BEIJING — China has banned crude and insensitive slogans promoting the country's 'one-child' family planning policy, such as "Raise fewer babies but more piggies," which have stoked anger in rural areas, state media said Sunday.
China's 28-year-old family planning policy limits most urban couples to just one child and allows some families in the countryside to have a second child if their first is a girl.
Critics say that has led to forced abortions and sterilizations and a dangerously imbalanced sex ratio due to the traditional preference for male heirs, which has prompted countless families to abort female fetuses in hopes of getting boys.
The policy continues to engender anger and resentment, especially among farmers in the countryside, because of the sometimes brutal methods used to enforce it, such as heavy fines and the seizure of property. Local authorities themselves face demotions, criticism or the loss of jobs if they fail to hit population targets.
The National Population and Family Planning Commission said it was striking insensitive slogans promoting the policy in order to dispel the impression the government was "simply forcing people to give up having more babies, causing misunderstanding (of) the policy and even tarnishing the image of the government," the official Xinhua News Agency reported.
Xinhua said uncouth slogans also threatened to undermine China's efforts to keep the population under control. It paraphrased the family planning commission as saying such "low-quality slogans" could lead to "public complaint and resentment."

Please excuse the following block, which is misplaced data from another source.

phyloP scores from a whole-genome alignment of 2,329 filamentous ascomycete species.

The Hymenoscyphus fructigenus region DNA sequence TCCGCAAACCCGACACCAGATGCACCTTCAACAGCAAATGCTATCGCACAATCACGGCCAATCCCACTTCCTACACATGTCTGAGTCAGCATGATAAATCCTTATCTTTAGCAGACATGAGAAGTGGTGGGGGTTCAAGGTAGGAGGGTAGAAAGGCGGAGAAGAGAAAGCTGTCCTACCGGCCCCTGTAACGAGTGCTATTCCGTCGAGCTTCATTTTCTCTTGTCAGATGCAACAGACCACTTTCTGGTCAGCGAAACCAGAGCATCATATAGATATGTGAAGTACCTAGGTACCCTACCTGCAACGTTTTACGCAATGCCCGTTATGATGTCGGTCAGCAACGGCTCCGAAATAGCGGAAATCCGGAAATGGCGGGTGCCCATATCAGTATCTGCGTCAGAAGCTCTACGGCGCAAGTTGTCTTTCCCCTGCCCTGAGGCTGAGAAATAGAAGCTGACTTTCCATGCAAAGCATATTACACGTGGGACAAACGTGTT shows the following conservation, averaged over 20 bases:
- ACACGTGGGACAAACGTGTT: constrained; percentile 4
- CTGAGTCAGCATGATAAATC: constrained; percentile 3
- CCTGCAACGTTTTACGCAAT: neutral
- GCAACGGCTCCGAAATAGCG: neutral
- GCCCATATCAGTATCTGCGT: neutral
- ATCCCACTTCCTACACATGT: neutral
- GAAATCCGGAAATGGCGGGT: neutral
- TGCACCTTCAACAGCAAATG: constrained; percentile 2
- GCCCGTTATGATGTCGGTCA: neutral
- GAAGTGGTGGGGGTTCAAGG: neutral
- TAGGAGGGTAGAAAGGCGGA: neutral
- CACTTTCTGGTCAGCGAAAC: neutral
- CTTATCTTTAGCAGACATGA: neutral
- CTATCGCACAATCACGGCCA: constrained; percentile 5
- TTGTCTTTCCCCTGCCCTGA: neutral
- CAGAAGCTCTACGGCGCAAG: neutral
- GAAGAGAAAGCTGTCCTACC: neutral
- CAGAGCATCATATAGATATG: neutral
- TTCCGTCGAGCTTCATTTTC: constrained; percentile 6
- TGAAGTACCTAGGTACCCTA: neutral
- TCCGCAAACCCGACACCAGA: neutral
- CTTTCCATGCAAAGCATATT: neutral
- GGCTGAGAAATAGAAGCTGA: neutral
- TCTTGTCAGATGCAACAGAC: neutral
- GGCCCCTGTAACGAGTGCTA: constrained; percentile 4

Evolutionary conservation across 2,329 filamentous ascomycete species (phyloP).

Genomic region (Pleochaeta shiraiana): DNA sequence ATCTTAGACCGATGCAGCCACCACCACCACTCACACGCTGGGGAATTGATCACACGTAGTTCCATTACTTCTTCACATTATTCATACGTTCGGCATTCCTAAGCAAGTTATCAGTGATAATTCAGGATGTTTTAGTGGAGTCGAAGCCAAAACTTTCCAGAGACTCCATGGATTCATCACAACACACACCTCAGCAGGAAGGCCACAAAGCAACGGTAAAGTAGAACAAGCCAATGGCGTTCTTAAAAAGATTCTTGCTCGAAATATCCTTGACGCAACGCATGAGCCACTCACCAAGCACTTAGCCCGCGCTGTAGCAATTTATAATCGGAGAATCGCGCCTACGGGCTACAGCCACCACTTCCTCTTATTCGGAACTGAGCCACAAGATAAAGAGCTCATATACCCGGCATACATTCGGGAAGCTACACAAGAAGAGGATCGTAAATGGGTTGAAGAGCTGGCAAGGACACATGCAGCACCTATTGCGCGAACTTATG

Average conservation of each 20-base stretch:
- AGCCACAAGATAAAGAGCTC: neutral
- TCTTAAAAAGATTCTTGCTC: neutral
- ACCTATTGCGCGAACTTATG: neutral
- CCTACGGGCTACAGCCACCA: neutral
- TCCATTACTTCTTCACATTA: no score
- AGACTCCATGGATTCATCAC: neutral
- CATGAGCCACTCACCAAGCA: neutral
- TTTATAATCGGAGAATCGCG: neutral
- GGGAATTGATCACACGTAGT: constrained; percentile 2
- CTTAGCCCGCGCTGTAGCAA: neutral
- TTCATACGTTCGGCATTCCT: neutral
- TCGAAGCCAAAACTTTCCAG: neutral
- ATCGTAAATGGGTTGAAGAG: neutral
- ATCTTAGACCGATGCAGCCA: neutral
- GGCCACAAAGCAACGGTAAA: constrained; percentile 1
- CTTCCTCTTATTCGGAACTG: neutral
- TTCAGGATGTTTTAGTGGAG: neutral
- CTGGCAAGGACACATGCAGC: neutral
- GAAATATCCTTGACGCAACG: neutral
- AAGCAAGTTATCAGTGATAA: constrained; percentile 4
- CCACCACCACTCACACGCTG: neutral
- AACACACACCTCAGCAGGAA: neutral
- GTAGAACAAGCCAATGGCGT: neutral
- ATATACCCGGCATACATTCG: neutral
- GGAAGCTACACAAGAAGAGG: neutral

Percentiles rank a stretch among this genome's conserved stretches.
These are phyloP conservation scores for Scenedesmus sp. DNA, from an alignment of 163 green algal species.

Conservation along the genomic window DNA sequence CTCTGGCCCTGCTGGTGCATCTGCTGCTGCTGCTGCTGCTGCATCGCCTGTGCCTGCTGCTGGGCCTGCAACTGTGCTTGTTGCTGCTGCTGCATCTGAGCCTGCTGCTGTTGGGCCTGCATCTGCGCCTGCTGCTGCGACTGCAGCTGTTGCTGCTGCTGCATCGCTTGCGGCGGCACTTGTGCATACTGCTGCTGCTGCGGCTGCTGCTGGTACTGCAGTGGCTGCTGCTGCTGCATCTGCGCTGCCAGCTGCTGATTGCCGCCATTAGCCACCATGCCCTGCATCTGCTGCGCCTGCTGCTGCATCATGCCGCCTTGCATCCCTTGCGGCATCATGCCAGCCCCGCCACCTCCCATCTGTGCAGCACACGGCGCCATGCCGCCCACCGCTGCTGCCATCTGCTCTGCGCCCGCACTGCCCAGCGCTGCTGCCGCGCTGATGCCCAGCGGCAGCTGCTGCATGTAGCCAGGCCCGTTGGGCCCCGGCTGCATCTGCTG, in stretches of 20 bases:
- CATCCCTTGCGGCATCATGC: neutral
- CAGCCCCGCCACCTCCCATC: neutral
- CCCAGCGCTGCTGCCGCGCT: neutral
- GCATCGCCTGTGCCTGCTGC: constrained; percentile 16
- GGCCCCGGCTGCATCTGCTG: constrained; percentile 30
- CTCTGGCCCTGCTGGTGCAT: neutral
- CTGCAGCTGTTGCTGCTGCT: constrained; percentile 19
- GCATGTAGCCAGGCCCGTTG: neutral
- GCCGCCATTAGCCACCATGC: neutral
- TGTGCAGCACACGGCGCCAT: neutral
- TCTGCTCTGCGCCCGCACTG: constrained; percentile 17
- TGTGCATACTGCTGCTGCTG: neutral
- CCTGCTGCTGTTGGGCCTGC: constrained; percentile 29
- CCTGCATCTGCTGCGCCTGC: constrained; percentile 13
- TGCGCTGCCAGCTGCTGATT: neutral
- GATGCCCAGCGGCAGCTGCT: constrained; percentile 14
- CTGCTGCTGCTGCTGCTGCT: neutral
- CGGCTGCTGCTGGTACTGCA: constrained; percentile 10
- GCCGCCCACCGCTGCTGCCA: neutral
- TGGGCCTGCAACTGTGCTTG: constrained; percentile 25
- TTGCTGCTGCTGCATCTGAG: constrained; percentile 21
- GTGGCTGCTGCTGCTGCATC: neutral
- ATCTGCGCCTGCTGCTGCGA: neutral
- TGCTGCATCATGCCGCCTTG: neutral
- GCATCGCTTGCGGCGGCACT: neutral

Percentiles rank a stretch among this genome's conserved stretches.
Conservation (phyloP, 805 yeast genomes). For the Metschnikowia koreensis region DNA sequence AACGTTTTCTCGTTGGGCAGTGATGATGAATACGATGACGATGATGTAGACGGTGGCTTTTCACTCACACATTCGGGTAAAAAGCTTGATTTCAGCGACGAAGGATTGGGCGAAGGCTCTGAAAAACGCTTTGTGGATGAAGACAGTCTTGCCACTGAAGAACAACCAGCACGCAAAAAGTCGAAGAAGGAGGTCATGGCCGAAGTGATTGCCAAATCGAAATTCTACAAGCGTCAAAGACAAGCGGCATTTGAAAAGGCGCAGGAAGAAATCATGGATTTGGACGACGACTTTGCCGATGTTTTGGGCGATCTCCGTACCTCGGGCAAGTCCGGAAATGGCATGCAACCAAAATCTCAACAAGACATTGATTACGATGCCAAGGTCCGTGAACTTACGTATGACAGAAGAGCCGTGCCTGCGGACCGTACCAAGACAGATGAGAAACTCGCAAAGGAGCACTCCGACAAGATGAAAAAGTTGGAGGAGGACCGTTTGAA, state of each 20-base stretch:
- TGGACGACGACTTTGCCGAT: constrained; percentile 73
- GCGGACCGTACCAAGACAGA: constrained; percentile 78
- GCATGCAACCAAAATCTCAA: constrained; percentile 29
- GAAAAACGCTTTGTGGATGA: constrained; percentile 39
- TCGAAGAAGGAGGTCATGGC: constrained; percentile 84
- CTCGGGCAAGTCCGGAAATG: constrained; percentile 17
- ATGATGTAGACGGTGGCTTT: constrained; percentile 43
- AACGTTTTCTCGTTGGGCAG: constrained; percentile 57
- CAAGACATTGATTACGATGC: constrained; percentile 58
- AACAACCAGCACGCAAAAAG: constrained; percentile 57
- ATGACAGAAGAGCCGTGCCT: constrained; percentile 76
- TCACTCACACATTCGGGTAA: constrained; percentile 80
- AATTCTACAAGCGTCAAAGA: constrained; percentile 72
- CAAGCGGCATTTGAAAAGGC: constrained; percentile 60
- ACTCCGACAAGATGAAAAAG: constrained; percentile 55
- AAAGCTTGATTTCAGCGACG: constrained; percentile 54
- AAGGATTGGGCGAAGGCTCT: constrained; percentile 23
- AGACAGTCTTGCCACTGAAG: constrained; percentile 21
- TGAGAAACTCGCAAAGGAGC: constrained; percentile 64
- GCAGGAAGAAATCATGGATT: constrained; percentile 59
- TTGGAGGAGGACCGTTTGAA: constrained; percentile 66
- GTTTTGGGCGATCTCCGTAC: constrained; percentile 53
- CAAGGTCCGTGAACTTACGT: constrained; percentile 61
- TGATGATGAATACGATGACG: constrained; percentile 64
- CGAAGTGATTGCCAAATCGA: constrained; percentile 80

Among the slogans that were forbidden were "One more baby means one more tomb" and "Houses toppled, cows confiscated, if abortion demand rejected." Such slogans are often found painted on roadside buildings in rural areas.
The planning commission issued a list of 190 acceptable slogans, such as "Mother earth is too tired to sustain more children" and "Both boys and girls are parents' hearts."
The government contends the one-child policy has helped prevent at least 300 million births — about the size of the U.S. population — and aided China's rapid economic development.
But it has also been the cause of recent protests.
In May, thousands of farmers in southern Guangxi province rioted to protest fines they said were imposed "arbitrarily and brutally" against people who had more children than allowed under the policy, state media reported. Authorities detained 28 people after the incident.
Media reports said all public servants in the province's Bobai county had been ordered to collect fines from people who violated the policy. If violators failed to pay within three days, their homes would be demolished and their belongings seized.
One villager said some fees were as high as $1,300 — an unmanageable amount for an area where most annual incomes were only $130.
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